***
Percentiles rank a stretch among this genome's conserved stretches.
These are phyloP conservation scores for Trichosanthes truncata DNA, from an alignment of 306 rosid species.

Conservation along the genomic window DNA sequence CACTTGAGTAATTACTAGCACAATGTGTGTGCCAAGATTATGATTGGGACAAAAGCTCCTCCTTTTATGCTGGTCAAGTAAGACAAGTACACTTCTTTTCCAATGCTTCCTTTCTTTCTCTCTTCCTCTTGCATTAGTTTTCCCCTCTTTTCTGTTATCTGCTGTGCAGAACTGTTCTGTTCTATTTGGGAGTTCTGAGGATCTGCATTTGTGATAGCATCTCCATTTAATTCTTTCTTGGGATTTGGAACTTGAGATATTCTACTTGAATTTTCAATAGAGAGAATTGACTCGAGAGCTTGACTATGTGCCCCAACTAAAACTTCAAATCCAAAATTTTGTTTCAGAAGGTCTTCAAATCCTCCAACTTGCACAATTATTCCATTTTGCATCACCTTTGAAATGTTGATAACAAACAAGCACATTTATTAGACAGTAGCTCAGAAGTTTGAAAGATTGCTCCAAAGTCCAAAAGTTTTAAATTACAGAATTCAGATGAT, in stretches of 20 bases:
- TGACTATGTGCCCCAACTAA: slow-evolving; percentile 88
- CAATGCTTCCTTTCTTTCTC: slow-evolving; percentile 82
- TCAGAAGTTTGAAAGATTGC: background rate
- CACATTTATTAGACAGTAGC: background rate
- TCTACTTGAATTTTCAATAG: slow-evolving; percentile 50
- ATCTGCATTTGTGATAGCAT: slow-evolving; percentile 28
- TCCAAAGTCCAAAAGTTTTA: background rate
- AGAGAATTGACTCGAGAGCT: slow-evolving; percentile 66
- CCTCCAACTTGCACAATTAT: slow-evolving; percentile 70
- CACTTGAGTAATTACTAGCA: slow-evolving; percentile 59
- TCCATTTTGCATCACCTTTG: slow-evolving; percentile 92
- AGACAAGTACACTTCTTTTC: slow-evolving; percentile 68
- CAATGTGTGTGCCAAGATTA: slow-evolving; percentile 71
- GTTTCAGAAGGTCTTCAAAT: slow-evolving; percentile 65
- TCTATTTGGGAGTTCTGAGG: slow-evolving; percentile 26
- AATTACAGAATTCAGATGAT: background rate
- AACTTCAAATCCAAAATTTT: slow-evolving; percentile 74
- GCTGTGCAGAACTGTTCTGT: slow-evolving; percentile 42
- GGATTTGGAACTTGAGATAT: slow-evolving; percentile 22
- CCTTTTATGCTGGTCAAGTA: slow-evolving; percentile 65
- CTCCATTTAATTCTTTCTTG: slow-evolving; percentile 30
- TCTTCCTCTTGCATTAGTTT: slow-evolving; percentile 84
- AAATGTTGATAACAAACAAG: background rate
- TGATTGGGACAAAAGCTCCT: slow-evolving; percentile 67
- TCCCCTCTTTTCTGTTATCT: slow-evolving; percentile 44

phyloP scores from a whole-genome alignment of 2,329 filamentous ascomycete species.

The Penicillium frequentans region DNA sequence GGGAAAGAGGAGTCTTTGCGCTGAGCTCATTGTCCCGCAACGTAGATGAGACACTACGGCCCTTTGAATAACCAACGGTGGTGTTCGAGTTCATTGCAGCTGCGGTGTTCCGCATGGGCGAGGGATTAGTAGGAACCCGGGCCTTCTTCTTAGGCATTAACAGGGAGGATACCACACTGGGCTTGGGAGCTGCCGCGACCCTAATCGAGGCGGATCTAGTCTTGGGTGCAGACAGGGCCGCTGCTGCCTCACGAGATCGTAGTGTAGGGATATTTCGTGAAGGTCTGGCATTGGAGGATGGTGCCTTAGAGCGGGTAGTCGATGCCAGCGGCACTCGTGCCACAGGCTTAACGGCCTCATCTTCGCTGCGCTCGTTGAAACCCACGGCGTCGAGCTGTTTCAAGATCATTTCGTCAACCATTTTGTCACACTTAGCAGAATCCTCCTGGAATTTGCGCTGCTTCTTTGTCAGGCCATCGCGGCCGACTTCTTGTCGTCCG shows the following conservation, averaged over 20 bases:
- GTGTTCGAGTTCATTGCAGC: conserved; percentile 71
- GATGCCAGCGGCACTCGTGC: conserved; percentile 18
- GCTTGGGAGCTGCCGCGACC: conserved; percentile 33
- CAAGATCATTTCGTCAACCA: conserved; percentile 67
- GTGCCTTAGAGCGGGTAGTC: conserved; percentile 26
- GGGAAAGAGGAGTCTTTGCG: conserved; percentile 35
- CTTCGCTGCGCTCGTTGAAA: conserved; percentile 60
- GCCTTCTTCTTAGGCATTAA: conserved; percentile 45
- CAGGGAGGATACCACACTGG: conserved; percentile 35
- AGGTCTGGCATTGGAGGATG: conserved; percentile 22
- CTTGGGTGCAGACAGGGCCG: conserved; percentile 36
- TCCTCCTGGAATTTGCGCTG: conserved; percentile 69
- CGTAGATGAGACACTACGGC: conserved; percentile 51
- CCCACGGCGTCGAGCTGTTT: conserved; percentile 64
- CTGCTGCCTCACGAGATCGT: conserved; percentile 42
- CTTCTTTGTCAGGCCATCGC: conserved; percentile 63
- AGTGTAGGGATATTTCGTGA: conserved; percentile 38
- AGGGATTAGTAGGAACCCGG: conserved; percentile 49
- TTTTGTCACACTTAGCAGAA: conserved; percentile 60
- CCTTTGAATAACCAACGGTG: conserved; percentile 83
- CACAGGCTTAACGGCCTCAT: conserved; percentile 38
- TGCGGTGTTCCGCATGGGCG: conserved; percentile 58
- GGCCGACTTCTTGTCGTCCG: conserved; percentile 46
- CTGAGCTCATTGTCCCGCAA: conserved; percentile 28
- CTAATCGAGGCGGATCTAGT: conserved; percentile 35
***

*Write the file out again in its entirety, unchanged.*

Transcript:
Percentiles rank a stretch among this genome's conserved stretches.
These are phyloP conservation scores for Trichosanthes truncata DNA, from an alignment of 306 rosid species.

Conservation along the genomic window DNA sequence CACTTGAGTAATTACTAGCACAATGTGTGTGCCAAGATTATGATTGGGACAAAAGCTCCTCCTTTTATGCTGGTCAAGTAAGACAAGTACACTTCTTTTCCAATGCTTCCTTTCTTTCTCTCTTCCTCTTGCATTAGTTTTCCCCTCTTTTCTGTTATCTGCTGTGCAGAACTGTTCTGTTCTATTTGGGAGTTCTGAGGATCTGCATTTGTGATAGCATCTCCATTTAATTCTTTCTTGGGATTTGGAACTTGAGATATTCTACTTGAATTTTCAATAGAGAGAATTGACTCGAGAGCTTGACTATGTGCCCCAACTAAAACTTCAAATCCAAAATTTTGTTTCAGAAGGTCTTCAAATCCTCCAACTTGCACAATTATTCCATTTTGCATCACCTTTGAAATGTTGATAACAAACAAGCACATTTATTAGACAGTAGCTCAGAAGTTTGAAAGATTGCTCCAAAGTCCAAAAGTTTTAAATTACAGAATTCAGATGAT, in stretches of 20 bases:
- TGACTATGTGCCCCAACTAA: slow-evolving; percentile 88
- CAATGCTTCCTTTCTTTCTC: slow-evolving; percentile 82
- TCAGAAGTTTGAAAGATTGC: background rate
- CACATTTATTAGACAGTAGC: background rate
- TCTACTTGAATTTTCAATAG: slow-evolving; percentile 50
- ATCTGCATTTGTGATAGCAT: slow-evolving; percentile 28
- TCCAAAGTCCAAAAGTTTTA: background rate
- AGAGAATTGACTCGAGAGCT: slow-evolving; percentile 66
- CCTCCAACTTGCACAATTAT: slow-evolving; percentile 70
- CACTTGAGTAATTACTAGCA: slow-evolving; percentile 59
- TCCATTTTGCATCACCTTTG: slow-evolving; percentile 92
- AGACAAGTACACTTCTTTTC: slow-evolving; percentile 68
- CAATGTGTGTGCCAAGATTA: slow-evolving; percentile 71
- GTTTCAGAAGGTCTTCAAAT: slow-evolving; percentile 65
- TCTATTTGGGAGTTCTGAGG: slow-evolving; percentile 26
- AATTACAGAATTCAGATGAT: background rate
- AACTTCAAATCCAAAATTTT: slow-evolving; percentile 74
- GCTGTGCAGAACTGTTCTGT: slow-evolving; percentile 42
- GGATTTGGAACTTGAGATAT: slow-evolving; percentile 22
- CCTTTTATGCTGGTCAAGTA: slow-evolving; percentile 65
- CTCCATTTAATTCTTTCTTG: slow-evolving; percentile 30
- TCTTCCTCTTGCATTAGTTT: slow-evolving; percentile 84
- AAATGTTGATAACAAACAAG: background rate
- TGATTGGGACAAAAGCTCCT: slow-evolving; percentile 67
- TCCCCTCTTTTCTGTTATCT: slow-evolving; percentile 44

phyloP scores from a whole-genome alignment of 2,329 filamentous ascomycete species.

The Penicillium frequentans region DNA sequence GGGAAAGAGGAGTCTTTGCGCTGAGCTCATTGTCCCGCAACGTAGATGAGACACTACGGCCCTTTGAATAACCAACGGTGGTGTTCGAGTTCATTGCAGCTGCGGTGTTCCGCATGGGCGAGGGATTAGTAGGAACCCGGGCCTTCTTCTTAGGCATTAACAGGGAGGATACCACACTGGGCTTGGGAGCTGCCGCGACCCTAATCGAGGCGGATCTAGTCTTGGGTGCAGACAGGGCCGCTGCTGCCTCACGAGATCGTAGTGTAGGGATATTTCGTGAAGGTCTGGCATTGGAGGATGGTGCCTTAGAGCGGGTAGTCGATGCCAGCGGCACTCGTGCCACAGGCTTAACGGCCTCATCTTCGCTGCGCTCGTTGAAACCCACGGCGTCGAGCTGTTTCAAGATCATTTCGTCAACCATTTTGTCACACTTAGCAGAATCCTCCTGGAATTTGCGCTGCTTCTTTGTCAGGCCATCGCGGCCGACTTCTTGTCGTCCG shows the following conservation, averaged over 20 bases:
- GTGTTCGAGTTCATTGCAGC: conserved; percentile 71
- GATGCCAGCGGCACTCGTGC: conserved; percentile 18
- GCTTGGGAGCTGCCGCGACC: conserved; percentile 33
- CAAGATCATTTCGTCAACCA: conserved; percentile 67
- GTGCCTTAGAGCGGGTAGTC: conserved; percentile 26
- GGGAAAGAGGAGTCTTTGCG: conserved; percentile 35
- CTTCGCTGCGCTCGTTGAAA: conserved; percentile 60
- GCCTTCTTCTTAGGCATTAA: conserved; percentile 45
- CAGGGAGGATACCACACTGG: conserved; percentile 35
- AGGTCTGGCATTGGAGGATG: conserved; percentile 22
- CTTGGGTGCAGACAGGGCCG: conserved; percentile 36
- TCCTCCTGGAATTTGCGCTG: conserved; percentile 69
- CGTAGATGAGACACTACGGC: conserved; percentile 51
- CCCACGGCGTCGAGCTGTTT: conserved; percentile 64
- CTGCTGCCTCACGAGATCGT: conserved; percentile 42
- CTTCTTTGTCAGGCCATCGC: conserved; percentile 63
- AGTGTAGGGATATTTCGTGA: conserved; percentile 38
- AGGGATTAGTAGGAACCCGG: conserved; percentile 49
- TTTTGTCACACTTAGCAGAA: conserved; percentile 60
- CCTTTGAATAACCAACGGTG: conserved; percentile 83
- CACAGGCTTAACGGCCTCAT: conserved; percentile 38
- TGCGGTGTTCCGCATGGGCG: conserved; percentile 58
- GGCCGACTTCTTGTCGTCCG: conserved; percentile 46
- CTGAGCTCATTGTCCCGCAA: conserved; percentile 28
- CTAATCGAGGCGGATCTAGT: conserved; percentile 35